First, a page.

At first I almost brushed this off because of that clichéd title, but I was curious when I learned that it’s The Office-alum B.J. Novak’s directorial debut. He also wrote the screenplay and plays the lead role, quite the triple threat. Vengeance is part fish-out-of-water dark comedy and part detective story, which in and of itself is a unique combination. Podcasts are still all the rage in 2022, especially amongst younger people, so Novak seems to have captured the zeitgeist about current media trends while telling a classic whodunnit.
Set primarily in Texas, Novak opens the movie with a woman dying in an open oil field with an iPhone in hand. Then we’re transported to NYC where his character Ben Manalowitz lives as a single 30-something. Ben and his buddy, played by singer John Meyer in a rooftop party Not sure if this is Mayer’s acting debut but it’s the first time I’ve ever seen him in a movie. Within 10 minutes or so, we find out Ben is an aspiring podcaster in search of a good story and in that pursuit, he has no time for relationships. He’s one of those know-it-all hipster who’s full of himself. He engages in casual sex with women he barely knows or care to know. Then suddenly he gets a call in the middle of the night that Abilene, a girl he once hooked up with, has just been found dead.
For a first-time writer/director, Novak certainly has a chop in storytelling and setting up a good pace to tell it. I was intrigued right away by the premise, even though I don’t find Ben particularly likable. As soon as he arrives in Texas, Ben is immediately welcomed with open arms by Abilene’s family during her funeral. Her brother Ty (Boyd Holbrook) is certain her death isn’t just a simple OD-case and is hellbent on revenge, hence the title.
Those expecting a lot of shoot-em-up action might be disappointed, but I for one am glad it’s not that kind of movie. There is actually not that much revenge action but more dialog-driven, offering commentary and insights about the increasingly divided state of America, particularly between the North and South. As someone who didn’t grow up in the US, it’s fascinating to see certain stereotypes of New Yorkers vs. Texans, which are told from Ben’s biased perspective.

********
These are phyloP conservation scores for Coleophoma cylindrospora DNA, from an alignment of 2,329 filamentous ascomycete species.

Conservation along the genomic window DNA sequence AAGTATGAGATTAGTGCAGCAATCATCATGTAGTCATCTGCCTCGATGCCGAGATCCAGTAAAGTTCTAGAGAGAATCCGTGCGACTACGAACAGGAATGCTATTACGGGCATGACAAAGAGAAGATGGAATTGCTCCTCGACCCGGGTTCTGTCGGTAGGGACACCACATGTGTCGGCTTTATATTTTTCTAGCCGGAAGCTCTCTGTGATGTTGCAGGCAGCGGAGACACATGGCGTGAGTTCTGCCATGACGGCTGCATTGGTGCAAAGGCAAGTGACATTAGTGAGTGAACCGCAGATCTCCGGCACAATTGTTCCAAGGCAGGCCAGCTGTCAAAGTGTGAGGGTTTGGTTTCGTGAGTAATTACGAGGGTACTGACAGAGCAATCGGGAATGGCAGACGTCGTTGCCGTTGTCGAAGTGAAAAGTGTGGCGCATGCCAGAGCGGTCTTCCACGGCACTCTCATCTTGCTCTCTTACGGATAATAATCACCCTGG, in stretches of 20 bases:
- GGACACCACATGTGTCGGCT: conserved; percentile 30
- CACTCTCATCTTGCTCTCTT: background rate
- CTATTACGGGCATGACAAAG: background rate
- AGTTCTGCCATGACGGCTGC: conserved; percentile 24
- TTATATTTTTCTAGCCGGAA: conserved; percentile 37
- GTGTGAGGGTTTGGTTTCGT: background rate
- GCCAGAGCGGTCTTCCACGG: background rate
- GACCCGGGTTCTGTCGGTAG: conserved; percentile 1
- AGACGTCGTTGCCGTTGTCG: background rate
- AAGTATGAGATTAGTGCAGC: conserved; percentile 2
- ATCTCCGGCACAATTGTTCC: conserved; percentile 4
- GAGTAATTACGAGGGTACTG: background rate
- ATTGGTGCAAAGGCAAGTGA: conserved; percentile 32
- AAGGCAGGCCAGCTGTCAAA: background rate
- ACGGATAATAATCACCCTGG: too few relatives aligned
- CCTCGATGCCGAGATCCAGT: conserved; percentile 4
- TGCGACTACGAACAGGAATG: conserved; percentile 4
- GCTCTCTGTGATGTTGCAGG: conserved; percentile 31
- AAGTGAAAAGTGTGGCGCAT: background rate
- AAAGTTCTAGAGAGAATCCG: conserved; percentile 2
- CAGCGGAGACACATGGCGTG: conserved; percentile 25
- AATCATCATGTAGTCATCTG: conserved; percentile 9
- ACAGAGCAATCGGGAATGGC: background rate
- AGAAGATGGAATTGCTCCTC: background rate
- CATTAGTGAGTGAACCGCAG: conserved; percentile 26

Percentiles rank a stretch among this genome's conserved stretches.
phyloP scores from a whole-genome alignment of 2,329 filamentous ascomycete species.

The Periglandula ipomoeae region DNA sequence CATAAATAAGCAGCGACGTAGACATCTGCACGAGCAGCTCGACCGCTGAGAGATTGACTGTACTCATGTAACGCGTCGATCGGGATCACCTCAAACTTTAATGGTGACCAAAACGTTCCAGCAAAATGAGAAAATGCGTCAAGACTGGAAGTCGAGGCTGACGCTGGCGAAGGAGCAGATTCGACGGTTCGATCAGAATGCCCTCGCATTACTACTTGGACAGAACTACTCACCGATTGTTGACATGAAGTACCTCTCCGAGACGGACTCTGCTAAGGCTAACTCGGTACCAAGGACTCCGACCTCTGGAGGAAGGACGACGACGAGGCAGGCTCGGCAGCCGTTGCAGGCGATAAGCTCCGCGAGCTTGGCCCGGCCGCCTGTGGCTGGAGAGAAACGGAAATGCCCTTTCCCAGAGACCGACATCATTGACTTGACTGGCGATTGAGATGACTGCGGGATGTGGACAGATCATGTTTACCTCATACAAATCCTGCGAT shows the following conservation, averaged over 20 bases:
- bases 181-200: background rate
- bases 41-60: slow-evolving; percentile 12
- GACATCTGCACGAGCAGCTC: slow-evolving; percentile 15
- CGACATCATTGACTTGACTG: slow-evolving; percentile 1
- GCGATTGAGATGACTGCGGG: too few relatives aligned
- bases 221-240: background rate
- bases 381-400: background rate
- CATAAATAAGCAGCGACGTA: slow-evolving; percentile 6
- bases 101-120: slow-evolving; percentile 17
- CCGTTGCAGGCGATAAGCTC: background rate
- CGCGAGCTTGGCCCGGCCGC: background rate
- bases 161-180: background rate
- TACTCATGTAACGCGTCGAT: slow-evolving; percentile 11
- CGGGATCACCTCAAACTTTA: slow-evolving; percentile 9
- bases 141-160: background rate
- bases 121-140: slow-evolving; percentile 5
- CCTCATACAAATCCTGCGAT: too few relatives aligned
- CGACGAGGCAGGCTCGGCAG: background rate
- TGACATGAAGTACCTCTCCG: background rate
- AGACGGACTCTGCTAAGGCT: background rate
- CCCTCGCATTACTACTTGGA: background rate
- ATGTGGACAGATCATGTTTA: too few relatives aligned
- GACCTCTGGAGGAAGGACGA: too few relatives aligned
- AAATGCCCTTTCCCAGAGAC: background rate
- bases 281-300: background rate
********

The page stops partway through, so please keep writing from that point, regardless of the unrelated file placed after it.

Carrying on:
Ben is so hellbent on scoring career-making hit story that he’s willing to stay in Texas to investigate Abilene’s death, collaborating with a high-powered producer Eloise (Issa Rae) whom he’d been pitching to. Novak also got some good performances from his supporting cast, particularly Holbrook and surprisingly Ashton Kutcher as a smooth-talking music producer. I haven’t been impressed by Kutcher’s acting generally but he’s quite good and perhaps the most memorable role he’s done so far.
The script is pretty solid and engaging, Novak is able to balance the dark comedy and mystery pretty seamlessly. At first though, I wasn’t sure what this movie is about or what Novak is trying to say, but by halfway through, I was pretty absorbed by it all so I was fully invested in the character’s journey. The philosophical dialog offers some food for thought and some of the jokes are pretty funny, particularly when Ty starts talking about Liam Neeson movies, which is pretty meta considering Holbrook has been in two movies with Neeson: A Walk Among the Tombstones and Run All Night.
Thankfully, this movie is NOT a run-of-the-mill violent revenge thriller like Taken. It’s a much more introspective and thought-provoking film that’s more than meets the eye. I also commend Novak for crafting a twisty finale that I didn’t see coming and for crafting a satisfying arc for his character. Overall this is an impressive debut from Novak who wore many hats here. I think his future as a filmmaker is a bright one going forward.
Have you seen VENGEANCE? What did you think?